"Your mother's wrinkles, your daughter's pimples, and your face is right in the middle."
That was the voice-over in an Oil of Olay advertisement I saw last night. And it got me thinking...
Oil of Olay has been around (under various names like Oil of Ulan and Oil of Olaz) since 1949. I remember seeing ads for the product when I was a kid (so very many years ago ;D). What I got thinking about is this: the women who were targeted by the Oil of Olay ads when I was a kid are the mothers of the women who are now being targeted by the ads.
And apparently it's a done deal that they've got wrinkles now...they're beyond the hope and help of the rejuvenating wonder.
And...let's take this a step further...the women who will be targeted by the ads in another twenty years are the pimply-faced daughters, whose pimples will be gone, but will be in fear of those wrinkles...who will be afraid they won't stay young forever...who will be looking at their mothers and praying, "Dear Lord, let me never have that many wrinkles..."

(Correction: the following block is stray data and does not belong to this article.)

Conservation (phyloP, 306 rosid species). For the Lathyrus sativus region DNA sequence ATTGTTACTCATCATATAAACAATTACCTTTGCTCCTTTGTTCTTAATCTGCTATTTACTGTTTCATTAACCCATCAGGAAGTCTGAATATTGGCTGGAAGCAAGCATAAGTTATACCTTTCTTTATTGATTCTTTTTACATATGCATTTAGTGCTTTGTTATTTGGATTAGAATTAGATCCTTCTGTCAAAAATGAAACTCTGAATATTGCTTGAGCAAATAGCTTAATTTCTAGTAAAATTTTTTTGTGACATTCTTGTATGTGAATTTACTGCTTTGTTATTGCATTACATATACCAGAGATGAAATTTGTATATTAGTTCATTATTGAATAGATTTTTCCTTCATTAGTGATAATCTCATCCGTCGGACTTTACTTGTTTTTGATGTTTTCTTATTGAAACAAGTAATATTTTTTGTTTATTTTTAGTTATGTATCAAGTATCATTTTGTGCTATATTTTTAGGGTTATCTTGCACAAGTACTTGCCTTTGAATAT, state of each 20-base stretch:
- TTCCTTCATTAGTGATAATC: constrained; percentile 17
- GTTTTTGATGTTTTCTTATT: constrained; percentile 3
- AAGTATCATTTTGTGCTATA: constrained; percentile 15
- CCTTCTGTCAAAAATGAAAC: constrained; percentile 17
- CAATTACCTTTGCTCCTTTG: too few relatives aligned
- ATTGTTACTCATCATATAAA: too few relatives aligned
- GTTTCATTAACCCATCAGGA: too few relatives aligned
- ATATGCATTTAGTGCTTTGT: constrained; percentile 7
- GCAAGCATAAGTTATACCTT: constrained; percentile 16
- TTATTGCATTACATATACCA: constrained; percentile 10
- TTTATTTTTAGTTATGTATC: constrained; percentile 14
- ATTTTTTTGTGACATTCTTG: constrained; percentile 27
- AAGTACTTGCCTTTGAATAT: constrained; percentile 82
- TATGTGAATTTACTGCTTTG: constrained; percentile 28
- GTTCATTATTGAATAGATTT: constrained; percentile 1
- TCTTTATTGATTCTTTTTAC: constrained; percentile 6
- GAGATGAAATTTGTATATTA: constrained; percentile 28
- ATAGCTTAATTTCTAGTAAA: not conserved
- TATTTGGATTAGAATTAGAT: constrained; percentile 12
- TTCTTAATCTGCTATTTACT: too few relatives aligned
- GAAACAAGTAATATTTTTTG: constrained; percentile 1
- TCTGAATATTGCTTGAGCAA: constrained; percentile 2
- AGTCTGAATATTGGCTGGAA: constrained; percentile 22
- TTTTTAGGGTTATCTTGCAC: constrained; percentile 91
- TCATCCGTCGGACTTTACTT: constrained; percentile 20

Seems like a kind of pointless and repetitive cycle. But it made me think of two seemingly unrelated Scripture passages:
Kind of depressing, isn't it?
Here's the other one. This is from I Peter:
There's a word in those verses that I absolutely love -- one that keeps cropping up again and again in the book of 1 Peter: imperishable.
When we look at beauty in the terms that the world sees it, it is not imperishable -- it is, like any other earthly treasure, destined to fall apart over time. No moisturizing cream, no anti-wrinkle formula, no anti-aging drugs can forever prevent it.
On the other hand, the character we develop, as followers of Jesus Christ, the "hidden person of the heart" -- that lasts forever. It is, in a word, imperishable.
But which do we spend more time worrying about? Outward beauty? Or inward character?
No wonder Solomon talked about "vanity." And he didn't mean "vanity" in the way we mean it today -- he was talking about emptiness.
And there is something painfully empty about a life spent worrying more about the outward than the inward, more about the perishable than about the imperishable...